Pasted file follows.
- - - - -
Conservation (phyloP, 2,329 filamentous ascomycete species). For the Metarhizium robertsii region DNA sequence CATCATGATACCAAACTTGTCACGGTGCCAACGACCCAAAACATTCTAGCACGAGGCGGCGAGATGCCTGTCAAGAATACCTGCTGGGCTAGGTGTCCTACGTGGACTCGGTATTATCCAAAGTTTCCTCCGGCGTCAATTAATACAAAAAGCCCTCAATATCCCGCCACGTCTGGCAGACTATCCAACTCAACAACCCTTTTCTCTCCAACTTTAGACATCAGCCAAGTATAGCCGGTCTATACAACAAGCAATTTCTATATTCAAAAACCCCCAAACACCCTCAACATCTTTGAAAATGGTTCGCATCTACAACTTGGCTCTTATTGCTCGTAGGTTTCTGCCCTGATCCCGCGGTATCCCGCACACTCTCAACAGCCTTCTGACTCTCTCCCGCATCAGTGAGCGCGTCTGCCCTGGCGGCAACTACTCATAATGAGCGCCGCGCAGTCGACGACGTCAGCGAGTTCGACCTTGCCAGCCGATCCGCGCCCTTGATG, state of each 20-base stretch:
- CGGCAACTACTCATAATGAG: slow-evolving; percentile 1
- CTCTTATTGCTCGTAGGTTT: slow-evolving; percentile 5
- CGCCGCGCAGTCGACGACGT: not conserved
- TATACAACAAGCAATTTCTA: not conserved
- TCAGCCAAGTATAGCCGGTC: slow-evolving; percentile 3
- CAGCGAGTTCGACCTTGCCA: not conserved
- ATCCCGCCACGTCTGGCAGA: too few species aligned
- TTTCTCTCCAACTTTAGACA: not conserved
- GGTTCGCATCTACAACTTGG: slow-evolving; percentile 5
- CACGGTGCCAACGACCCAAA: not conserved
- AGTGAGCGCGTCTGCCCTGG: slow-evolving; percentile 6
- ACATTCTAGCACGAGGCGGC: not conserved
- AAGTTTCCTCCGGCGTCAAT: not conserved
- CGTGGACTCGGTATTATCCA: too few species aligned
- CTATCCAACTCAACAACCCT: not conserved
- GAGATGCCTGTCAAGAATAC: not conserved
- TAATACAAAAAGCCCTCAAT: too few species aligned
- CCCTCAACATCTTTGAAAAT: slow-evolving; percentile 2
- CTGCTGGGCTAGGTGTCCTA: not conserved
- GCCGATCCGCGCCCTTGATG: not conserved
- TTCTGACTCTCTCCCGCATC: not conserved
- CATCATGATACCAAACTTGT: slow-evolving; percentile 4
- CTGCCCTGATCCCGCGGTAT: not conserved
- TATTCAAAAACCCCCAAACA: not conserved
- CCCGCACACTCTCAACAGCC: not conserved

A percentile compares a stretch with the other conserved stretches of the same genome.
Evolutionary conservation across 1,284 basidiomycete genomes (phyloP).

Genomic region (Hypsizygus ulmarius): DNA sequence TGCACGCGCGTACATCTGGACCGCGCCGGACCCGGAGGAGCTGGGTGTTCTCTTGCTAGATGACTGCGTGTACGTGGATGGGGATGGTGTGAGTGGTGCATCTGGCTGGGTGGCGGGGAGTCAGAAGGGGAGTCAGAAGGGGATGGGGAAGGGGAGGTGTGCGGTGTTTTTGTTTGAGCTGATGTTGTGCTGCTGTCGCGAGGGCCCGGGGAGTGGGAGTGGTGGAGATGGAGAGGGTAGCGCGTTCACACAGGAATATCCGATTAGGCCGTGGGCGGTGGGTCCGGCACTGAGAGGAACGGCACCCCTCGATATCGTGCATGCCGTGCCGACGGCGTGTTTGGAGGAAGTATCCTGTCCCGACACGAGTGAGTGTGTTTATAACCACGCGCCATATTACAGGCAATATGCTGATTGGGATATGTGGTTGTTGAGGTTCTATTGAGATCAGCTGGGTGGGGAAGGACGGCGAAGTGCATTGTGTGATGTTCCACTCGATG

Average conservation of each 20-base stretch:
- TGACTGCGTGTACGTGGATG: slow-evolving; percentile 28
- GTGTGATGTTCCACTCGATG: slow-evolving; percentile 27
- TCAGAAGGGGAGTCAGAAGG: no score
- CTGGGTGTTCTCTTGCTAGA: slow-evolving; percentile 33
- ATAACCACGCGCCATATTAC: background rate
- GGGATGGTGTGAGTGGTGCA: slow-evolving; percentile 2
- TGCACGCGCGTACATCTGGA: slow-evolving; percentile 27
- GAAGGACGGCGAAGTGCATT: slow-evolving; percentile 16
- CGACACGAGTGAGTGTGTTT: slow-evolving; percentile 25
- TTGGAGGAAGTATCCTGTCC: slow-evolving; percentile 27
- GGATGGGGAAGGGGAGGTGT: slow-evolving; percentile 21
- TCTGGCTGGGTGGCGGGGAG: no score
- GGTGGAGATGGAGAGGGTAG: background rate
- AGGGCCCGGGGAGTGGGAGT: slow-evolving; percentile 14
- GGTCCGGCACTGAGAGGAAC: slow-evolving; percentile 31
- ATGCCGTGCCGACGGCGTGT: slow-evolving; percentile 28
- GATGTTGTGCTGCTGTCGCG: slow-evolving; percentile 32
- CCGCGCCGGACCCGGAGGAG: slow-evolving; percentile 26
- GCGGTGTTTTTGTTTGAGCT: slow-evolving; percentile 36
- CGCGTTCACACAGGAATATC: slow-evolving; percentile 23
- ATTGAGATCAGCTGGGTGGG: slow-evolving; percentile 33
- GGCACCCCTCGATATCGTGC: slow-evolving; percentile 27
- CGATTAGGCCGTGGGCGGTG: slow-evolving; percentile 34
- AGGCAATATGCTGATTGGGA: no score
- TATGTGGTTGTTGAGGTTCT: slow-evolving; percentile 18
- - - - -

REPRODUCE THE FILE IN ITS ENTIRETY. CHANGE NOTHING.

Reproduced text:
Conservation (phyloP, 2,329 filamentous ascomycete species). For the Metarhizium robertsii region DNA sequence CATCATGATACCAAACTTGTCACGGTGCCAACGACCCAAAACATTCTAGCACGAGGCGGCGAGATGCCTGTCAAGAATACCTGCTGGGCTAGGTGTCCTACGTGGACTCGGTATTATCCAAAGTTTCCTCCGGCGTCAATTAATACAAAAAGCCCTCAATATCCCGCCACGTCTGGCAGACTATCCAACTCAACAACCCTTTTCTCTCCAACTTTAGACATCAGCCAAGTATAGCCGGTCTATACAACAAGCAATTTCTATATTCAAAAACCCCCAAACACCCTCAACATCTTTGAAAATGGTTCGCATCTACAACTTGGCTCTTATTGCTCGTAGGTTTCTGCCCTGATCCCGCGGTATCCCGCACACTCTCAACAGCCTTCTGACTCTCTCCCGCATCAGTGAGCGCGTCTGCCCTGGCGGCAACTACTCATAATGAGCGCCGCGCAGTCGACGACGTCAGCGAGTTCGACCTTGCCAGCCGATCCGCGCCCTTGATG, state of each 20-base stretch:
- CGGCAACTACTCATAATGAG: slow-evolving; percentile 1
- CTCTTATTGCTCGTAGGTTT: slow-evolving; percentile 5
- CGCCGCGCAGTCGACGACGT: not conserved
- TATACAACAAGCAATTTCTA: not conserved
- TCAGCCAAGTATAGCCGGTC: slow-evolving; percentile 3
- CAGCGAGTTCGACCTTGCCA: not conserved
- ATCCCGCCACGTCTGGCAGA: too few species aligned
- TTTCTCTCCAACTTTAGACA: not conserved
- GGTTCGCATCTACAACTTGG: slow-evolving; percentile 5
- CACGGTGCCAACGACCCAAA: not conserved
- AGTGAGCGCGTCTGCCCTGG: slow-evolving; percentile 6
- ACATTCTAGCACGAGGCGGC: not conserved
- AAGTTTCCTCCGGCGTCAAT: not conserved
- CGTGGACTCGGTATTATCCA: too few species aligned
- CTATCCAACTCAACAACCCT: not conserved
- GAGATGCCTGTCAAGAATAC: not conserved
- TAATACAAAAAGCCCTCAAT: too few species aligned
- CCCTCAACATCTTTGAAAAT: slow-evolving; percentile 2
- CTGCTGGGCTAGGTGTCCTA: not conserved
- GCCGATCCGCGCCCTTGATG: not conserved
- TTCTGACTCTCTCCCGCATC: not conserved
- CATCATGATACCAAACTTGT: slow-evolving; percentile 4
- CTGCCCTGATCCCGCGGTAT: not conserved
- TATTCAAAAACCCCCAAACA: not conserved
- CCCGCACACTCTCAACAGCC: not conserved

A percentile compares a stretch with the other conserved stretches of the same genome.
Evolutionary conservation across 1,284 basidiomycete genomes (phyloP).

Genomic region (Hypsizygus ulmarius): DNA sequence TGCACGCGCGTACATCTGGACCGCGCCGGACCCGGAGGAGCTGGGTGTTCTCTTGCTAGATGACTGCGTGTACGTGGATGGGGATGGTGTGAGTGGTGCATCTGGCTGGGTGGCGGGGAGTCAGAAGGGGAGTCAGAAGGGGATGGGGAAGGGGAGGTGTGCGGTGTTTTTGTTTGAGCTGATGTTGTGCTGCTGTCGCGAGGGCCCGGGGAGTGGGAGTGGTGGAGATGGAGAGGGTAGCGCGTTCACACAGGAATATCCGATTAGGCCGTGGGCGGTGGGTCCGGCACTGAGAGGAACGGCACCCCTCGATATCGTGCATGCCGTGCCGACGGCGTGTTTGGAGGAAGTATCCTGTCCCGACACGAGTGAGTGTGTTTATAACCACGCGCCATATTACAGGCAATATGCTGATTGGGATATGTGGTTGTTGAGGTTCTATTGAGATCAGCTGGGTGGGGAAGGACGGCGAAGTGCATTGTGTGATGTTCCACTCGATG

Average conservation of each 20-base stretch:
- TGACTGCGTGTACGTGGATG: slow-evolving; percentile 28
- GTGTGATGTTCCACTCGATG: slow-evolving; percentile 27
- TCAGAAGGGGAGTCAGAAGG: no score
- CTGGGTGTTCTCTTGCTAGA: slow-evolving; percentile 33
- ATAACCACGCGCCATATTAC: background rate
- GGGATGGTGTGAGTGGTGCA: slow-evolving; percentile 2
- TGCACGCGCGTACATCTGGA: slow-evolving; percentile 27
- GAAGGACGGCGAAGTGCATT: slow-evolving; percentile 16
- CGACACGAGTGAGTGTGTTT: slow-evolving; percentile 25
- TTGGAGGAAGTATCCTGTCC: slow-evolving; percentile 27
- GGATGGGGAAGGGGAGGTGT: slow-evolving; percentile 21
- TCTGGCTGGGTGGCGGGGAG: no score
- GGTGGAGATGGAGAGGGTAG: background rate
- AGGGCCCGGGGAGTGGGAGT: slow-evolving; percentile 14
- GGTCCGGCACTGAGAGGAAC: slow-evolving; percentile 31
- ATGCCGTGCCGACGGCGTGT: slow-evolving; percentile 28
- GATGTTGTGCTGCTGTCGCG: slow-evolving; percentile 32
- CCGCGCCGGACCCGGAGGAG: slow-evolving; percentile 26
- GCGGTGTTTTTGTTTGAGCT: slow-evolving; percentile 36
- CGCGTTCACACAGGAATATC: slow-evolving; percentile 23
- ATTGAGATCAGCTGGGTGGG: slow-evolving; percentile 33
- GGCACCCCTCGATATCGTGC: slow-evolving; percentile 27
- CGATTAGGCCGTGGGCGGTG: slow-evolving; percentile 34
- AGGCAATATGCTGATTGGGA: no score
- TATGTGGTTGTTGAGGTTCT: slow-evolving; percentile 18